Sunset on the porch with my baby

Sunset on the porch with my baby

As I watched the sunset with her on our rickety old porch later that evening, I thanked God for the changes in our plans. I had needed time to breathe, time to write, and time to rest. I just didn’t know it because I hadn’t stopped moving long enough to admit to myself how totally exhausted I felt.

I plan. And sometimes God laughs.

This weekend, I think He just shook His head, orchestrated changes, and smiled as He watched me savor my coffee, gaze at my sleeping baby, cover myself with three blankets at three o’clock in the afternoon, and admire the damp, green life light up in our yard as the sun melted over it.

 

 

My favorite WhINES

*Today’s humorous post about that terrible tendency to whine comes from one of our regular and beloved guest writers, Debra Dickey-Liang. Thanks for the post, Debra, and for reminding me to appreciate the finer things in life (all the blessings) rather than critique the things that bother me.*

Did a double-take, didn’t you?

Yes, I’ve determined that I indubitably do have a strong selection of favorite, personal, and very timeless WhINES!  A connoisseur, if you will.

Lamentable for me is Daylight Savings Time – changing the time, and rising an hour earlier for work doesn’t seem to tax anyone else that I’ve had a conversation with, but for some reason, my body, mind and stomach struggle, at the very minimum of two weeks, attempting to make this transition, while in the meantime, my appetite, as well as my animals, are completely confused.  Great!  One more hour during which I’m expected to be productive. ( :   Truly, a remarkable little WhINE, don’t you think?

And recently after working outside for three days of my vacation, in the beautiful weather, pulling weeds, raking leaves, re-potting, cleaning, and hauling debris, I was reminded of one of the more timid, yet notable WhINEs that I tend to keep in stock– the huge amount of yard work, weed-eating, and water maintenance that will be required during the months of tormenting heat, just to attempt to keep up with what I finally did get accomplished — for the whole summer long.  The first time around is manageable and rewarding, but I’m surely not looking forward to the continued aesthetic demands – why can’t it just stay that way!?  Would that classify as a blush, maybe a rose?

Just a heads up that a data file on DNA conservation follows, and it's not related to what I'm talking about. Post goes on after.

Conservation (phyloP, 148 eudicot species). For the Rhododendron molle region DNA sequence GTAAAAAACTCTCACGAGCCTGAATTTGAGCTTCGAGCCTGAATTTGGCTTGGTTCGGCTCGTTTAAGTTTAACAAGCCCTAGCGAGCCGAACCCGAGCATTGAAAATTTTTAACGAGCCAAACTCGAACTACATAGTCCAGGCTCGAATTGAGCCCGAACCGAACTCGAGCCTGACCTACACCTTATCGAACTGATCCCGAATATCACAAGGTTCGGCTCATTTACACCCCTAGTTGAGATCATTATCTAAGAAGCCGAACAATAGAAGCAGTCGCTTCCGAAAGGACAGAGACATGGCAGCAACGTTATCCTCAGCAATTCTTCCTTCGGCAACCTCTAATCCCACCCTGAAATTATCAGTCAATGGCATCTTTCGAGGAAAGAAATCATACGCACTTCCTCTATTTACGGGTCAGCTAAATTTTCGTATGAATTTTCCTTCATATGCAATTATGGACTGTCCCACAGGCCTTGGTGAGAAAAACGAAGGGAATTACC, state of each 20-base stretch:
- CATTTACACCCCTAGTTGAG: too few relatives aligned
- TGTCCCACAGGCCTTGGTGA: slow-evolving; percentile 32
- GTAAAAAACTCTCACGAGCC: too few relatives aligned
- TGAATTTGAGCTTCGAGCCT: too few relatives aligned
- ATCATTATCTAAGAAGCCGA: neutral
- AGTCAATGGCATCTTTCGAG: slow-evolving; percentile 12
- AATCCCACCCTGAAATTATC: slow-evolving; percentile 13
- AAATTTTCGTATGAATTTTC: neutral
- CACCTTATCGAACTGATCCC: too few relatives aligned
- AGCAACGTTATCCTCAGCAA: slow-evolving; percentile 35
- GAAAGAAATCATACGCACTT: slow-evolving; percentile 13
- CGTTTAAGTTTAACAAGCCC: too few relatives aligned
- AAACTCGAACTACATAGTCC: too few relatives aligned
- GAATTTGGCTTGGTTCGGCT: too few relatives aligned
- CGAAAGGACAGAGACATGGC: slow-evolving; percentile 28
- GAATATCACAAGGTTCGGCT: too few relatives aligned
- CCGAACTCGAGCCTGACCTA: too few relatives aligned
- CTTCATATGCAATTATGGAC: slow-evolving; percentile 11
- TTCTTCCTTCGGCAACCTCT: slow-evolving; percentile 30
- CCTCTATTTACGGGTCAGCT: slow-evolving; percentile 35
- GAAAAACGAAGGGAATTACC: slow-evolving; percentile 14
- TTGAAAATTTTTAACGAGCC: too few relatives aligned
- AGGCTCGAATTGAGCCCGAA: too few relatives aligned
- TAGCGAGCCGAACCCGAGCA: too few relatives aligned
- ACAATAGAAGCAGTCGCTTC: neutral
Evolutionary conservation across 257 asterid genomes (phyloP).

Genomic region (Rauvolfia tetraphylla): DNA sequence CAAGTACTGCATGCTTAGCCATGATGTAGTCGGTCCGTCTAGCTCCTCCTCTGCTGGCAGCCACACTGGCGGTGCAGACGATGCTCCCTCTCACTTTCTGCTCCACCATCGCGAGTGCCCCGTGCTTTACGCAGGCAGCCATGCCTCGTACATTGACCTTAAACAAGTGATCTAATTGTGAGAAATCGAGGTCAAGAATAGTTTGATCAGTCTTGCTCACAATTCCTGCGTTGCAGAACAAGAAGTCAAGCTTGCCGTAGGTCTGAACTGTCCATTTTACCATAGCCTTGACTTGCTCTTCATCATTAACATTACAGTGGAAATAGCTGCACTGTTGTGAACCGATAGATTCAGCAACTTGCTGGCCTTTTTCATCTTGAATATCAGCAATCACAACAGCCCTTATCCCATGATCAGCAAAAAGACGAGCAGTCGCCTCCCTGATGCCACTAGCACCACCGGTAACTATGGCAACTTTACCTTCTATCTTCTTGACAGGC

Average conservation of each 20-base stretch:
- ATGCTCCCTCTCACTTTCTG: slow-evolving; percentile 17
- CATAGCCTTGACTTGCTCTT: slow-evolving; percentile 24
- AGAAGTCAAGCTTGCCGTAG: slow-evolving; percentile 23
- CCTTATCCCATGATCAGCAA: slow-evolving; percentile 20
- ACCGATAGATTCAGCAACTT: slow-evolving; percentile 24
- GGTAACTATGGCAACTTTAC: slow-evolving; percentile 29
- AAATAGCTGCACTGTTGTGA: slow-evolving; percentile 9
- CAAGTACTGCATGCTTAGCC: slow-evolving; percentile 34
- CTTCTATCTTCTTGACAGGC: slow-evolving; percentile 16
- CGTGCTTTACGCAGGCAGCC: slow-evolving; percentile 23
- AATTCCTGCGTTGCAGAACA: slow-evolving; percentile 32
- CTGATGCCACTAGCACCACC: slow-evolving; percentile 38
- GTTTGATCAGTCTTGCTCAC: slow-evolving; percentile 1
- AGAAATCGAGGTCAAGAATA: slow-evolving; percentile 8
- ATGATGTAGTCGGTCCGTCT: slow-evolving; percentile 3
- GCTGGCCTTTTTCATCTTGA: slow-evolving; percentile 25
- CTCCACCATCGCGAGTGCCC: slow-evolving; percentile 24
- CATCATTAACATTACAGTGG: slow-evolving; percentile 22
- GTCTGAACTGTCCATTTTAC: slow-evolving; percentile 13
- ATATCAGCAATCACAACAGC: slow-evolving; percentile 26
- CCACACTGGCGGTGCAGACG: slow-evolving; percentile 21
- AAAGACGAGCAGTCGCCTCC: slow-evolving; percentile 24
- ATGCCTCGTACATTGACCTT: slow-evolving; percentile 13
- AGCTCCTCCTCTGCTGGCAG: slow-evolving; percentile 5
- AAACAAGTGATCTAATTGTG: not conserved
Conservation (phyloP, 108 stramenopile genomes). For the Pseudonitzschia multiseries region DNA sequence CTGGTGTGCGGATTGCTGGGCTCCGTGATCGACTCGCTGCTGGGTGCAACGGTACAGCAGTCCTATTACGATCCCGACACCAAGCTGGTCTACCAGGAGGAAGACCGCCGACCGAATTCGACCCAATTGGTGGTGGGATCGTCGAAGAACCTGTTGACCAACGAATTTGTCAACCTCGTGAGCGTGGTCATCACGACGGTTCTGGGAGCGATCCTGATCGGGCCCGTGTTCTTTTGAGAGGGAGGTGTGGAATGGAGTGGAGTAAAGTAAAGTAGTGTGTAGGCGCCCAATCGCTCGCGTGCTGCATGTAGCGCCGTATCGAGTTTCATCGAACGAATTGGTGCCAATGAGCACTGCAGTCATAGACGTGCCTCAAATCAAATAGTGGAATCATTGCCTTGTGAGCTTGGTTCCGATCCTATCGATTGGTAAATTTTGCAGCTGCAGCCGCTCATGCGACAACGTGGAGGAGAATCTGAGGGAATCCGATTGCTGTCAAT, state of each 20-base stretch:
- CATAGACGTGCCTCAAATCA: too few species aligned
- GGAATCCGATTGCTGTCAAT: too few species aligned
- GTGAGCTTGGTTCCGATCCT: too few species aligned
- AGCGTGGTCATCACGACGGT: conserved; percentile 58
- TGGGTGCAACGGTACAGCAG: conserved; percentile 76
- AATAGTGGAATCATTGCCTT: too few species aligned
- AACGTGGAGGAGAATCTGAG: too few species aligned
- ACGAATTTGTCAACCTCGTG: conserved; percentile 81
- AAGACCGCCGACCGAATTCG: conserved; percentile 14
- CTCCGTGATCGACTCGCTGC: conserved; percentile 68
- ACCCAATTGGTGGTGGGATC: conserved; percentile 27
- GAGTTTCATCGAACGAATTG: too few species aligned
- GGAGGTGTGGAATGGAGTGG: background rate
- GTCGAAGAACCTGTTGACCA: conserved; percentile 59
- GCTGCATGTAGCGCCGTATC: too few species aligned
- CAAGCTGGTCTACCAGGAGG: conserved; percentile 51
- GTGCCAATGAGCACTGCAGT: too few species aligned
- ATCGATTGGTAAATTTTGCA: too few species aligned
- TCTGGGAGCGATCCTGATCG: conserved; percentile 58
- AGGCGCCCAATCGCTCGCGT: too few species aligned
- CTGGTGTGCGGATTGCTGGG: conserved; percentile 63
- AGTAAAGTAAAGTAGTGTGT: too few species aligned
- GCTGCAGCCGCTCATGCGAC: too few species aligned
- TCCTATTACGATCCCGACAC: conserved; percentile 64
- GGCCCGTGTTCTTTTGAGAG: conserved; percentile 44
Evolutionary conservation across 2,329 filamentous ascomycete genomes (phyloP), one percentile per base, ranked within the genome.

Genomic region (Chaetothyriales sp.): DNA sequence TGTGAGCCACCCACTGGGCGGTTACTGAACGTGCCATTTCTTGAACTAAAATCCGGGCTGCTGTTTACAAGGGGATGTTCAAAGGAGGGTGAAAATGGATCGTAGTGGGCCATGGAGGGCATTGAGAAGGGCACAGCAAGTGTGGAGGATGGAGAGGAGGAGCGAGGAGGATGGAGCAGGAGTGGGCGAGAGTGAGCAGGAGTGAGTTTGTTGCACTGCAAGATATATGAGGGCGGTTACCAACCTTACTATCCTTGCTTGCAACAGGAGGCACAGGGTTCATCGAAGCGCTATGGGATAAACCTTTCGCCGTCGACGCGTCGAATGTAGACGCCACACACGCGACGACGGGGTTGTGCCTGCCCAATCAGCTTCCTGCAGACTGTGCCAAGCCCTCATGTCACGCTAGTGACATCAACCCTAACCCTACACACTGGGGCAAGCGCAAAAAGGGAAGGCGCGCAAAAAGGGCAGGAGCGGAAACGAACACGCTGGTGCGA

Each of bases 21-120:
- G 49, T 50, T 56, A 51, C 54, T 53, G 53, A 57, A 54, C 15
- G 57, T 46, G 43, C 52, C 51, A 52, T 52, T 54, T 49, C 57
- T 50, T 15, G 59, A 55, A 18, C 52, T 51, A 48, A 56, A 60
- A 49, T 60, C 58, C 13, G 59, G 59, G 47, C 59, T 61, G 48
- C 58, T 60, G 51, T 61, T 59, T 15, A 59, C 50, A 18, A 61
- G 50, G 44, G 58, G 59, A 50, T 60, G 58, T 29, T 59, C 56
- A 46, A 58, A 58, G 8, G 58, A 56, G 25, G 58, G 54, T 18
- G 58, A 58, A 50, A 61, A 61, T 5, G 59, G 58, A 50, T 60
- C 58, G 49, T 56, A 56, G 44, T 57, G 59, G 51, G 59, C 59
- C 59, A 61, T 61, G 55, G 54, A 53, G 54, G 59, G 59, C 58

Another fine, yet robust WhINE in my depository is a specialty that I acquire only during this point in the semester with regard to my summer tasks.  As May approaches, faster rather than slower now, June, July, and August become an apprehensive anticipation at my desk.  Contrary to the vacation plans that most folks schedule for some R & R during the summer, those months are actually the busiest and the most potentially overwhelming days that I experience, with reference to the persistent challenges and perpetual changes of incoming freshman students!  Housing, letters, orientation, certificates, handbooks and more, all culminating with an event for over 250 students, the biggie, the ceremony….. all that is Matriculation!  Somehow, some way, it all gets done, and to my relief, astonishingly well, but frankly, reviewing my task lists always dampens the enthusiasm for what others refer to as ‘enjoying the summer break.’  Bon aperitif, coming up —

Genie-BottleAnd then there is the universally known brand that I always have on hand, a most illustrious renowned WhINE , one which I am sure that you are all familiar with — housework.  Ugh.  ( :  These days, I admit to that being one of the least favorite chores in my quiver. Because my trusty genie has apparently escaped – and who could blame her – cleaning continually gets lower and lower on the totem pole, whilst I watch the dust accumulating and longingly wish for a self-cleaning abode!  Vintage, yes?